Chuck Taylor basketball shoes are getting a Nike swoosh.
Nike Inc announced Wednesday it had agreed to buy Converse Inc, which dominated the basketball shoe market from the 1920s to the 1970s and is best known for its famed "Chuck Taylor All Star" sneakers, for US$305 million, plus the assumption of certain liabilities.
By the 1980s, Beaverton, Oregon-based Nike had overtaken Converse's rubber-toed product as the dominant basketball shoe. Converse filed for bankruptcy in January 2001, shifting production from Lumberton, North Carolina, to Asia.
Later that year, the North Andover-based company was bought by private investors who have tried to revive the brand.
Last year, Nike had US$10.7 billion in revenue, while Converse reported US$205 million.
Robert Toomey, an analyst for RBC Dain Rauscher in Seattle, said Nike was probably looking to cash in on the popularity of "retro" shoes and Converse's close brand association with basketball, particularly for Americans who grew up in the 1950s and 1960s.
Earlier this year, New Balance relaunched its PF Flyers canvas sneakers, jumping on the retro bandwagon.
"Retro styling has come back so strong, a lot stronger than I would have expected," Toomey said.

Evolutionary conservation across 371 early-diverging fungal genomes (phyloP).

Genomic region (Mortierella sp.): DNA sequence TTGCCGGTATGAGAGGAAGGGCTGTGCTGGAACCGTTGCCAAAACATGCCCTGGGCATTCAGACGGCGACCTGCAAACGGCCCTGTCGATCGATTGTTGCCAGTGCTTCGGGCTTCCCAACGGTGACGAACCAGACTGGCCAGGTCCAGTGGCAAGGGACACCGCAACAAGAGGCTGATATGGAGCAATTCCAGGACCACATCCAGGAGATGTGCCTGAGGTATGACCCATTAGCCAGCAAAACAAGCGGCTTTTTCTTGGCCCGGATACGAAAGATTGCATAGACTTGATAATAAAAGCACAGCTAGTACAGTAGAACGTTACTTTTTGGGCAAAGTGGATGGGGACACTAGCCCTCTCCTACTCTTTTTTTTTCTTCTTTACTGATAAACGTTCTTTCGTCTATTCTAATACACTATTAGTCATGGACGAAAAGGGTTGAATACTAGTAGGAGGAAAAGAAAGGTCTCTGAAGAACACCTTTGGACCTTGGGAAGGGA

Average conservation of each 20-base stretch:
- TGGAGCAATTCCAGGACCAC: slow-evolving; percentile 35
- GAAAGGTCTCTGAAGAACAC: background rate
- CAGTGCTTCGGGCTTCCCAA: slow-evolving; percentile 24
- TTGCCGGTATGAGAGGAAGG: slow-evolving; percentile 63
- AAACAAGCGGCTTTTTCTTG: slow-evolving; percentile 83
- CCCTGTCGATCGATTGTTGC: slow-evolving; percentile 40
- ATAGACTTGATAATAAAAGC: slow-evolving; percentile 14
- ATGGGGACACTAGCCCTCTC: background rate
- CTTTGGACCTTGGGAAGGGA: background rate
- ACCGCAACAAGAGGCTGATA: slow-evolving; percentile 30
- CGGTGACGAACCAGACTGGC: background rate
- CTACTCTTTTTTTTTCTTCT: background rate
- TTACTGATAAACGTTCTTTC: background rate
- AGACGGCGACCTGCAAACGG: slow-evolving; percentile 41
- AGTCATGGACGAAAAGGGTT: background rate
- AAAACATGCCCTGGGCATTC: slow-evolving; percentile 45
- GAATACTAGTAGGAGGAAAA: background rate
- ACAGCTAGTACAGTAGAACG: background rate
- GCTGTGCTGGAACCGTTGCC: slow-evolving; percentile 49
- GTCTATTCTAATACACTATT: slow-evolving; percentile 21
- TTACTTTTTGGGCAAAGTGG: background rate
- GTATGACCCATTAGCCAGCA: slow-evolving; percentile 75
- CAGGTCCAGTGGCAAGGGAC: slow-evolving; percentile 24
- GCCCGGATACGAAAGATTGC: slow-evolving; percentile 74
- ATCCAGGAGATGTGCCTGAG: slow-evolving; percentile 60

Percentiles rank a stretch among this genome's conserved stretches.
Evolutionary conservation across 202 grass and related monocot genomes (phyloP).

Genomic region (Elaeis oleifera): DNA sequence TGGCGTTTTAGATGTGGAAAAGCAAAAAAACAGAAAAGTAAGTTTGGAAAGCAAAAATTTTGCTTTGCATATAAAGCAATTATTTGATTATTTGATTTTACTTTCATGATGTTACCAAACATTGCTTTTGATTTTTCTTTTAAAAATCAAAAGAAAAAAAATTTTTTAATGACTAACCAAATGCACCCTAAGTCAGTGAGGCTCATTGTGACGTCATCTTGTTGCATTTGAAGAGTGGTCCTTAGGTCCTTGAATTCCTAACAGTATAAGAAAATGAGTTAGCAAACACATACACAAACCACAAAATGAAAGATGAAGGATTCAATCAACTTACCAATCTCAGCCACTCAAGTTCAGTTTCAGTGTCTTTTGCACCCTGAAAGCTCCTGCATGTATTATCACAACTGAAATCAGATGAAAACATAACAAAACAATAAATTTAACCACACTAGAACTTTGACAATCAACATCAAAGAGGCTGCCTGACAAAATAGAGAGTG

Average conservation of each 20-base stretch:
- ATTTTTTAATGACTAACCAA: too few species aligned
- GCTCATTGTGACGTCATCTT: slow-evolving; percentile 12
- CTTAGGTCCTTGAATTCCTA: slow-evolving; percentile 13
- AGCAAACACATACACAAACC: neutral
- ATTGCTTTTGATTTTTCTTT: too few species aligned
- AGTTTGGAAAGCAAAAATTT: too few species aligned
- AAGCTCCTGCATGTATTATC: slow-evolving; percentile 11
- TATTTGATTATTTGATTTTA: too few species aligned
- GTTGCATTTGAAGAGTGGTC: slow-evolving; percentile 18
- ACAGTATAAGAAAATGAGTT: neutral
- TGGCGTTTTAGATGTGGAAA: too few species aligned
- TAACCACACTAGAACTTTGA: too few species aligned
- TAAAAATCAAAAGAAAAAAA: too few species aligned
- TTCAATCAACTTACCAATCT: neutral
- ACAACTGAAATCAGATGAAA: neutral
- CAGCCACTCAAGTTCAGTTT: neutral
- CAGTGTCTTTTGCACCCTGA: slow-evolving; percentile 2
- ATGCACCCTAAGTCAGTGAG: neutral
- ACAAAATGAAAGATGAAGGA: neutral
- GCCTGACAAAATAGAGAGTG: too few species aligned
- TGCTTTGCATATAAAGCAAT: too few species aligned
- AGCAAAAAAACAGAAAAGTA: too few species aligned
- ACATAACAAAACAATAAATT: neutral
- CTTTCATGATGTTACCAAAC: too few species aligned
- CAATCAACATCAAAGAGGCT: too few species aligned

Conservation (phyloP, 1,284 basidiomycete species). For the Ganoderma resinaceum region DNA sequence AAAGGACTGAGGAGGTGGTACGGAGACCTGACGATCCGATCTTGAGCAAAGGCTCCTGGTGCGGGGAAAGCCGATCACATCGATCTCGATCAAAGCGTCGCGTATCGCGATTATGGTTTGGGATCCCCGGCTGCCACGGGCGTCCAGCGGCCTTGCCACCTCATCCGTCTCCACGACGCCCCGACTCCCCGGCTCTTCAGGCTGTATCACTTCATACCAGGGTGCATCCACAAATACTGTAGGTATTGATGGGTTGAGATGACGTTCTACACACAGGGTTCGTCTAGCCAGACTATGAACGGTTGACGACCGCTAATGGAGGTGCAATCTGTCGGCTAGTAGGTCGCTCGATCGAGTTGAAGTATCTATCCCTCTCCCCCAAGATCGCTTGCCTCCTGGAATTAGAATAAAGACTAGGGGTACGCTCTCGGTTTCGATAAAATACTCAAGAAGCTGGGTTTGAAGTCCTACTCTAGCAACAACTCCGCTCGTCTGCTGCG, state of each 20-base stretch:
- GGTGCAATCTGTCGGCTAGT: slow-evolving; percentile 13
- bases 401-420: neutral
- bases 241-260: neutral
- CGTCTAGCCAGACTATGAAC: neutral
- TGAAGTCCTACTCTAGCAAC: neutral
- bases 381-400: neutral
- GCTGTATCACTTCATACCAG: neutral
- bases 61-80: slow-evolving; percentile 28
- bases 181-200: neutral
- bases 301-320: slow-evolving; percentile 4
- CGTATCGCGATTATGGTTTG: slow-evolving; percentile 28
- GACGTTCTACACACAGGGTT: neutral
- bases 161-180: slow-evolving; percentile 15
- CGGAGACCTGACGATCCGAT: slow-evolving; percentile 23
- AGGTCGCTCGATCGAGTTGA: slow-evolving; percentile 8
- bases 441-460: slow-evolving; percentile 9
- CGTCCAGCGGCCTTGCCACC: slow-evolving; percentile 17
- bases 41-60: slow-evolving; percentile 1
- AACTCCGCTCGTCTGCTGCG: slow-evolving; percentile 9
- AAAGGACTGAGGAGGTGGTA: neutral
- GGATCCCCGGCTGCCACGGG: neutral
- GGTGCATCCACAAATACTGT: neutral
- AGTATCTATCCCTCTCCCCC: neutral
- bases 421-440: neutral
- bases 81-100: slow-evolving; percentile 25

When asked if Nike would pay cash, Nike spokeswoman Joani Komlos said the payment process would not be revealed until after the deal is closed.
"Converse is one of the strongest footwear brands in the world with great heritage and a long history of success," said Tom Clarke, Nike's president of new business ventures.
Converse invented basketball shoes in the early days of the game, and "Chucks" got their name from Chuck Taylor, a Converse salesman who traveled the country from the 1920s until the 1960s, evangelizing the game and selling shoes.
But by the 1970s it was crippled by internal problems -- including the disastrous acquisition of apparel-maker ApexOne.
There was also bad luck. While Nike signed Michael Jordan, who became the NBA's greatest star, Converse signed Latrell Sprewell, who once tried to choke his coach during a practice and was dropped as an endorser.
During the 1980s, Chuck Taylor shoes, which the company still sells, enjoyed a renaissance.
But this time the customers were grunge rockers and baby boomers, not basketball players. Its "Grandma-ma" ads with basketball player Larry Johnson were a hit, but the sneakers continued to struggle.
Apparel-industry veterans Marsden Cason and William Simon bought the company out of bankruptcy and tried to rebuild Converse's reputation as a maker of top-of-the-line basketball shoes.
Converse did expand its brands with the Jack Purcell and One Star brands, and the company has made some progress. The year before bankruptcy, sales were US$145 million.
The deal, which remains subject to regulatory approval, would give Converse the deep-pocketed backing and marketing depth to push its brand worldwide, while offering Nike a fashion niche it may have been missing.
Toomey said the deal was the latest "selective acquisition" for Nike, which has expanded its portfolio to include Cole Haan, Bauer and Hurley International, a teen line.
"They're always on the lookout for building their market share and strengthening their stable of products and brands," Toomey said.